Aug 30, 2017 | By Tess

Anyone with an interest in 3D printing and cars will already know about Local Motors, the Arizona-based company that uses additive manufacturing technologies to create innovative, almost futuristic vehicles. From the Strati, which holds the honor of being the first 3D printed car, and now to the Olli, a self-driving bus, Local Motors owes much of its success to 3D printing technologies.

Recently, the company offered a glimpse into its manufacturing facility to see how it has been using the Makerbot Replicator+, a $2,500 high-performance desktop 3D printer, to quickly and efficiently produce parts for the IBM Watson-powered “Olli” vehicle.

“We really don’t have the time to wait for the parts we need,” said Alex Fiechter, Local Motors’ Director of Product Development. “We need to set the making of them in motion and forget about them while we work on other things. The MakerBot Replicator+ has been the ideal example of this ‘set it and forget it’ experience for creating 3D printed parts on both the production and the prototyping side.”

Local Motors currently has operations in five different cities: Phoenix, Arizona; Knoxville, Tennessee; Las Vegas, Nevada; National Harbor, Maryland; and Berlin, Germany. By setting up micro-factories—small, low-volume production facilities—in these five regions, Local Motors is aiming to design and manufacture vehicles locally, following an on-demand ethos.

By opting out of large-scale manufacturing, Local Motors has made it possible to explore truly innovative vehicle designs and manufacturing processes, such as 3D printing. As the company emphasizes, additive manufacturing is a crucial part of their business, as it enables them to stick to small-batch production and to create complex, functional components for its cars.

The company behind the self-driving Olli bus says that 3D printing technologies have helped it to reduce tooling costs by 50 per cent and cut back on production times by 90 per cent. The added benefit of making parts on site has allowed Local Motors to consistently develop new and exciting vehicles “at the lowest cost for maximum ROI.”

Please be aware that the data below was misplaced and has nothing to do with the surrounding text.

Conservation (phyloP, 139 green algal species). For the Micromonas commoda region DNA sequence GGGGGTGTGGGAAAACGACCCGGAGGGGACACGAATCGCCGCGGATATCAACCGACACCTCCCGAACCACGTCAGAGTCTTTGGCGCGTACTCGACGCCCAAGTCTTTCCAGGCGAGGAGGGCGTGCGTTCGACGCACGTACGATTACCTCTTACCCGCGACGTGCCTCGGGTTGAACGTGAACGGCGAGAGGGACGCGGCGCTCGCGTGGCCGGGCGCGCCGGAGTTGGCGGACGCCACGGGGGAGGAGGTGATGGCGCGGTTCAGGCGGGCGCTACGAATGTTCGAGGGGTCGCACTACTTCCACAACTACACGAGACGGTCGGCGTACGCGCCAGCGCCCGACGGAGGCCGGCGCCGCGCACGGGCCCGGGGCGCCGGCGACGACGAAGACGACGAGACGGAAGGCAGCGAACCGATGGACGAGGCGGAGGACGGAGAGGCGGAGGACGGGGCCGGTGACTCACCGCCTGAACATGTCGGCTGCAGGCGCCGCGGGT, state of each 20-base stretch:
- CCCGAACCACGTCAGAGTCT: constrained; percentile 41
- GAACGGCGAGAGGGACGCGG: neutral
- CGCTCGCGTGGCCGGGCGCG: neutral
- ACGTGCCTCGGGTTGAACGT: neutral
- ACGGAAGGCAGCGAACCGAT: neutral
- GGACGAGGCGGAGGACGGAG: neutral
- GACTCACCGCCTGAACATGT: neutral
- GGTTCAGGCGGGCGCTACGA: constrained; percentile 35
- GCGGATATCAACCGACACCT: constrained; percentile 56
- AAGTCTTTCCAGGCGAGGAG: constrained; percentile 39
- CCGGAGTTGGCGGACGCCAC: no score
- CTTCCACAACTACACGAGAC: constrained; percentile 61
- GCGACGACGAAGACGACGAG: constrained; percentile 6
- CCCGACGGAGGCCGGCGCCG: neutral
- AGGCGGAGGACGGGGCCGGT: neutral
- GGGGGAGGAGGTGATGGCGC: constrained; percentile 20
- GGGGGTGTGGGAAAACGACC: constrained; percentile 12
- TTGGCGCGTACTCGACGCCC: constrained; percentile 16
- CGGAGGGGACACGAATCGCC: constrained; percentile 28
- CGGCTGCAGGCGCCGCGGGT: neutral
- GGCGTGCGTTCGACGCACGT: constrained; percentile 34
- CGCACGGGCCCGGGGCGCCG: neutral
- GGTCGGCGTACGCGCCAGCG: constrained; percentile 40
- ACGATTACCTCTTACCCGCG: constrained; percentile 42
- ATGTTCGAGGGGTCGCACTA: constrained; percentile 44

As Local Motors design engineer Frederik Tjonneland explained: “There’s a huge difference between using an outside part manufacturer and having that capability in-house. The convenience of being able to print a part and have it in your hand in a couple of hours is not only cheaper, but also reduces lead times and allows us to iterate that much more quickly.”

In making parts for their self-driving shuttle, Local Motors engineers have been using MakerBot Tough PLA, a high-impact filament that is marketed for making durable and strong prototypes and fixtures. MakerBot says its PLA 3D printing material offers “similar tensile, impact, and flexural strength characteristics as ABS plastic.”

“We like Tough PLA because we can thread directly into the part and mount other components to it,” added Tony Rivera, a mechanical engineer at LM. “In the time it would have taken to order a metal part and have it shipped here, we already finished the entire project.”

As Local Motors races ahead in the automotive industry with the help of 3D printing, we at 3Ders are eager to see the Olli self-driving bus take to the streets. Earlier this year, the company announced that its Knoxville factory 3D printed its first Olli shuttle. The 3D printed self-driving bus is also being tested across the pond in Germany by Deutsche Bahn.



Posted in 3D Printing Application



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